Wednesday, April 17, 2013
Snowy Fox Sparrows
Yes, I said "snowy." For most of the Midwest it's been a really LONG winter. I've been watching fellow bloggers post images of butterflies and moths, blooming flowers and migrating warblers. Keep it up, please - you're helping me keep the winter blues away!
Another thing that helps with long winters like this, is the opportunity to observe migratory birds a bit longer as they hunker down to wait out the weather.
In addition to the hordes of juncos currently mobbing our feeders, we've had a large flock (20+ birds) of Fox Sparrows hanging around.
Fox Sparrows are "scratchers." They scratch back on the ground, giving a short hop as they do it, to uncover and loosen seeds. It's been really fun to watch them do this in 4-5" of snow. They scratch. Look down at the snow. Scratch again. Nope, still snow. Keep scratching!
We've been distributing bird seed all around the yard under our spruces and pines, giving the birds some cover while they forage. Two days ago there were hundreds of robins hanging out under the trees, escaping the icy rain.
But getting back to the beautifully-marked Fox Sparrow... I think they look like a cross between a thrush and a sparrow. The russet tail and the large splotchy neck and chest remind me of a Hermit Thrush. And the way the splotchy pattern runs down their sides reminds me of Ovenbirds. Size-wise, they're one of the largest sparrows, half again as big as a House Sparrow but not quite as large as the Harris's Sparrow.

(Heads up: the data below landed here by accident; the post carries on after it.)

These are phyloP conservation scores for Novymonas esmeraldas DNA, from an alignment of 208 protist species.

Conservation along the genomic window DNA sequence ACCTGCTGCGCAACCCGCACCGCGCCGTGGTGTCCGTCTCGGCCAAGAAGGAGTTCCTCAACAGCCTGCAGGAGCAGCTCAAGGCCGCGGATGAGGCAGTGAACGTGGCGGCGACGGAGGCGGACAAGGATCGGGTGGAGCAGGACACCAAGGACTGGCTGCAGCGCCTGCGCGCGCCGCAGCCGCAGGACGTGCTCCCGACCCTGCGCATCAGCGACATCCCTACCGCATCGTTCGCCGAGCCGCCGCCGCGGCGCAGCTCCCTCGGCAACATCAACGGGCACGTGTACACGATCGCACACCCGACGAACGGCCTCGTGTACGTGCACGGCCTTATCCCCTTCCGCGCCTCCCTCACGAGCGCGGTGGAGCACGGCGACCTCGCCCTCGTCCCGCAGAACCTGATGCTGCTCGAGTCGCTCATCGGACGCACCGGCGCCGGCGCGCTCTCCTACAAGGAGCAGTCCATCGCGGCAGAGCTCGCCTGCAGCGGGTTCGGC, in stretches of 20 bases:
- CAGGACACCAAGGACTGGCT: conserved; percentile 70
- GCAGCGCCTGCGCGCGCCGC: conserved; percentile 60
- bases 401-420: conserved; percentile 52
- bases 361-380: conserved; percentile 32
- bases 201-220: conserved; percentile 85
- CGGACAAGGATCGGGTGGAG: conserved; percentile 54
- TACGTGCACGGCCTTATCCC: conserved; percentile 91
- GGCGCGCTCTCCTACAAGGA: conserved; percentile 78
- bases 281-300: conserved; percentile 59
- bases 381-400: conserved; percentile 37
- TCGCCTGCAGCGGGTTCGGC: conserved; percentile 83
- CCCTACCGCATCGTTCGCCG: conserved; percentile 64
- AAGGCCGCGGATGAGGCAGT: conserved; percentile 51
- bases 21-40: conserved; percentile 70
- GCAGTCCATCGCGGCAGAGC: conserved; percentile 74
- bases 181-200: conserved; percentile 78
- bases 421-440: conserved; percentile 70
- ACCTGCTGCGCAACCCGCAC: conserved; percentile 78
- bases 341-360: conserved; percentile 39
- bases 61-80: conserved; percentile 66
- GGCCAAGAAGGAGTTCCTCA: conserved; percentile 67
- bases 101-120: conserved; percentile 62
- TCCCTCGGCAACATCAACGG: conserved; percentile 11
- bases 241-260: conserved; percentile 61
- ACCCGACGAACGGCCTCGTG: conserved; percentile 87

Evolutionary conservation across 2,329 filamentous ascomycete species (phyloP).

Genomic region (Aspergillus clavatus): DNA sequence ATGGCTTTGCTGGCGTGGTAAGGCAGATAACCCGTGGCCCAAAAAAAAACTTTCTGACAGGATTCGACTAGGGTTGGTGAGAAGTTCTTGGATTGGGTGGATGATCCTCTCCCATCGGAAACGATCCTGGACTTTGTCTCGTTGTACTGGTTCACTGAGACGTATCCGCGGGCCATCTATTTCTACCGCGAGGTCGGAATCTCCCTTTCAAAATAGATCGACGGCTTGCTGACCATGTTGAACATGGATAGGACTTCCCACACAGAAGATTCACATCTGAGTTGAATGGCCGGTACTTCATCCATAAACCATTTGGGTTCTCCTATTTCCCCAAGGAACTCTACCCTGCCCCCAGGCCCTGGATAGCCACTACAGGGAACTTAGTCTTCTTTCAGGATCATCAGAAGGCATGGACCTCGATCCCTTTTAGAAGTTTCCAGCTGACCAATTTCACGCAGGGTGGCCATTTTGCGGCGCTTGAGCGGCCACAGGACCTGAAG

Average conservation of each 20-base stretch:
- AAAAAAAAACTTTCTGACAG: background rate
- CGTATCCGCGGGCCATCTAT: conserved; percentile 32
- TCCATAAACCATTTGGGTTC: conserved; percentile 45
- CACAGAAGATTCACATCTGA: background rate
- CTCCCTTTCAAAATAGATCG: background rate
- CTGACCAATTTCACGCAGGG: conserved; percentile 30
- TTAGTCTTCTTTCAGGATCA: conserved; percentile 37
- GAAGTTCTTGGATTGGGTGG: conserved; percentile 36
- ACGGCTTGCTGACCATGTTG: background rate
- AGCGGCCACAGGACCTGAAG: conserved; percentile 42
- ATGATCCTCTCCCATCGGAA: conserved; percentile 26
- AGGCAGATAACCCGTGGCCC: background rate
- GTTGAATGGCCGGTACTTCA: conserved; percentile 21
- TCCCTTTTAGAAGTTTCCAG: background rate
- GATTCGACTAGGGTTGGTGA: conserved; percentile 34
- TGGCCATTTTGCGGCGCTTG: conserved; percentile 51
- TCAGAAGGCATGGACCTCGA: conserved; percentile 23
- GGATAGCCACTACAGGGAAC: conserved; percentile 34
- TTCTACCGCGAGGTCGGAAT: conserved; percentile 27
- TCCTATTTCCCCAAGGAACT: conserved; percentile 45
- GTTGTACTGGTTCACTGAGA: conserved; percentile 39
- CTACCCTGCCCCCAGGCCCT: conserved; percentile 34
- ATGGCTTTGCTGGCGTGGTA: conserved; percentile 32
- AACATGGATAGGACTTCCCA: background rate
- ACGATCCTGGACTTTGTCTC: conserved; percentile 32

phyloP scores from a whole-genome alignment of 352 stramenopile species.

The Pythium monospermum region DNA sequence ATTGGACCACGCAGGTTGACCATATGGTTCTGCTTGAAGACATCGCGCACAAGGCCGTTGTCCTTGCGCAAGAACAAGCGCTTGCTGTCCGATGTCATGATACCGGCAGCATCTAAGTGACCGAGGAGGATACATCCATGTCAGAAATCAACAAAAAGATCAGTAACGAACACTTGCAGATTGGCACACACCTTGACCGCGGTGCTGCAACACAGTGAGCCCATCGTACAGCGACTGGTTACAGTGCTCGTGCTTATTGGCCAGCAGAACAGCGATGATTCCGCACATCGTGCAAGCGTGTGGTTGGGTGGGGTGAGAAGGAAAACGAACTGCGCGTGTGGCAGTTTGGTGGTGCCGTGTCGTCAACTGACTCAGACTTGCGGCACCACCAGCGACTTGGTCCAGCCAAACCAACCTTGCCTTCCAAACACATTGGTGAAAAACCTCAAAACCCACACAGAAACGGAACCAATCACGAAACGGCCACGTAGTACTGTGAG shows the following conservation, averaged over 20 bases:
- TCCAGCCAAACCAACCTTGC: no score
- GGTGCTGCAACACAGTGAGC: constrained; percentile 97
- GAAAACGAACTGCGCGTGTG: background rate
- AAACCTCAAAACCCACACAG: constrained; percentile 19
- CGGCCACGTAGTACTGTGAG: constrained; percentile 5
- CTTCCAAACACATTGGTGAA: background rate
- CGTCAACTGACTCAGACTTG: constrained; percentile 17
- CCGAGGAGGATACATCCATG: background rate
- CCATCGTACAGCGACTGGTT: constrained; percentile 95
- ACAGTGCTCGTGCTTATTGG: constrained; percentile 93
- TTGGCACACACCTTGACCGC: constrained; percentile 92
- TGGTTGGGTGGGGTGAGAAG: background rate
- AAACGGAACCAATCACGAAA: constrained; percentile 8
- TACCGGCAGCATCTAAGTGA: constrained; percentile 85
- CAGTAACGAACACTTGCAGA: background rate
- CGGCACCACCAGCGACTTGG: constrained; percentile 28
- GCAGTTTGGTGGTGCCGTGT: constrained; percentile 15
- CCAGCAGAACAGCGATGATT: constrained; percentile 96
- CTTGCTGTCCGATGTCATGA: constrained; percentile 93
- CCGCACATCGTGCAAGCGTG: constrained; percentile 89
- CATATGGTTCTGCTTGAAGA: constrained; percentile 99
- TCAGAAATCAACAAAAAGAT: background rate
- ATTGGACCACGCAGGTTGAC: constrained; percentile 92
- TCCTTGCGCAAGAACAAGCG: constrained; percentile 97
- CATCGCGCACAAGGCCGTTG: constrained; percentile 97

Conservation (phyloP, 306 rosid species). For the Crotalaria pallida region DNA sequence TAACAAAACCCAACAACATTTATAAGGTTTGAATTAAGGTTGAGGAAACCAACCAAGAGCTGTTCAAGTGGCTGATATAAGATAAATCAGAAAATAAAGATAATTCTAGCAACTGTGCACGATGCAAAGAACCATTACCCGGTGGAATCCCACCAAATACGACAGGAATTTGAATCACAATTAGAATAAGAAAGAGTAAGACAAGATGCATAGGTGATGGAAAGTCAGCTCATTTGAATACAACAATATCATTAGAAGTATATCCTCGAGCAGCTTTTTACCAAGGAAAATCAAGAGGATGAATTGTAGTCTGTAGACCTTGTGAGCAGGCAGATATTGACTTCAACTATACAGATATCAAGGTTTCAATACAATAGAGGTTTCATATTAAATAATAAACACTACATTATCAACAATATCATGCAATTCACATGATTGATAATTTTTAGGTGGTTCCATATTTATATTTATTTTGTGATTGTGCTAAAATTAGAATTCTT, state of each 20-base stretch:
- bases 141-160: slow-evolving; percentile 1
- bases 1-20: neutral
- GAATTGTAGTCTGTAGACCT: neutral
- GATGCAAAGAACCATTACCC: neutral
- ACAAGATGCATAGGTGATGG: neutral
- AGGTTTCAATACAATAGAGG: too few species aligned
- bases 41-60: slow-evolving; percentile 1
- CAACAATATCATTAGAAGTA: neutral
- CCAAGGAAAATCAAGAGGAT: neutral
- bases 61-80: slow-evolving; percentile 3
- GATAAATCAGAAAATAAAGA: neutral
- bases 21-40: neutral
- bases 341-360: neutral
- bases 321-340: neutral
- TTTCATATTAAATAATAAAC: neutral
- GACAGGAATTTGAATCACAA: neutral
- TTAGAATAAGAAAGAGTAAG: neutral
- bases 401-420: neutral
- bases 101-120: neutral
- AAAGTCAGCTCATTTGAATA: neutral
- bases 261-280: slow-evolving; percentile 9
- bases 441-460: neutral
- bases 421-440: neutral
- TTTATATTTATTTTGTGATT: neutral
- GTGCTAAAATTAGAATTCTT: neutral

And, while this isn't a very good photo, I'm going to include it simply because it's an opportunity to see its crest. Most people don't realize that Fox Sparrows have a small crest similar to Tree Sparrows:
It's also a chance to see the slate gray coloration on the sparrow's nape and sides of its head. Western Fox Sparrows have more gray with very little russet color.
Most of these beautiful birds will be gone in the next week or so, continuing their migration from the southern U.S. to upper parts of Canada and Alaska. Flocks of the western Fox Sparrow breed throughout the Rocky Mountains as well.
One of the best parts of having these large sparrows around? They have a beautiful song! I've been cracking my kitchen window open just to enjoy their songs. Larkwire has a nice recording.
Well, I'm off to enjoy other more tropical bird posts, all part of Wild Bird Wednesday. Be sure to visit the other bloggers to see what they've been up to!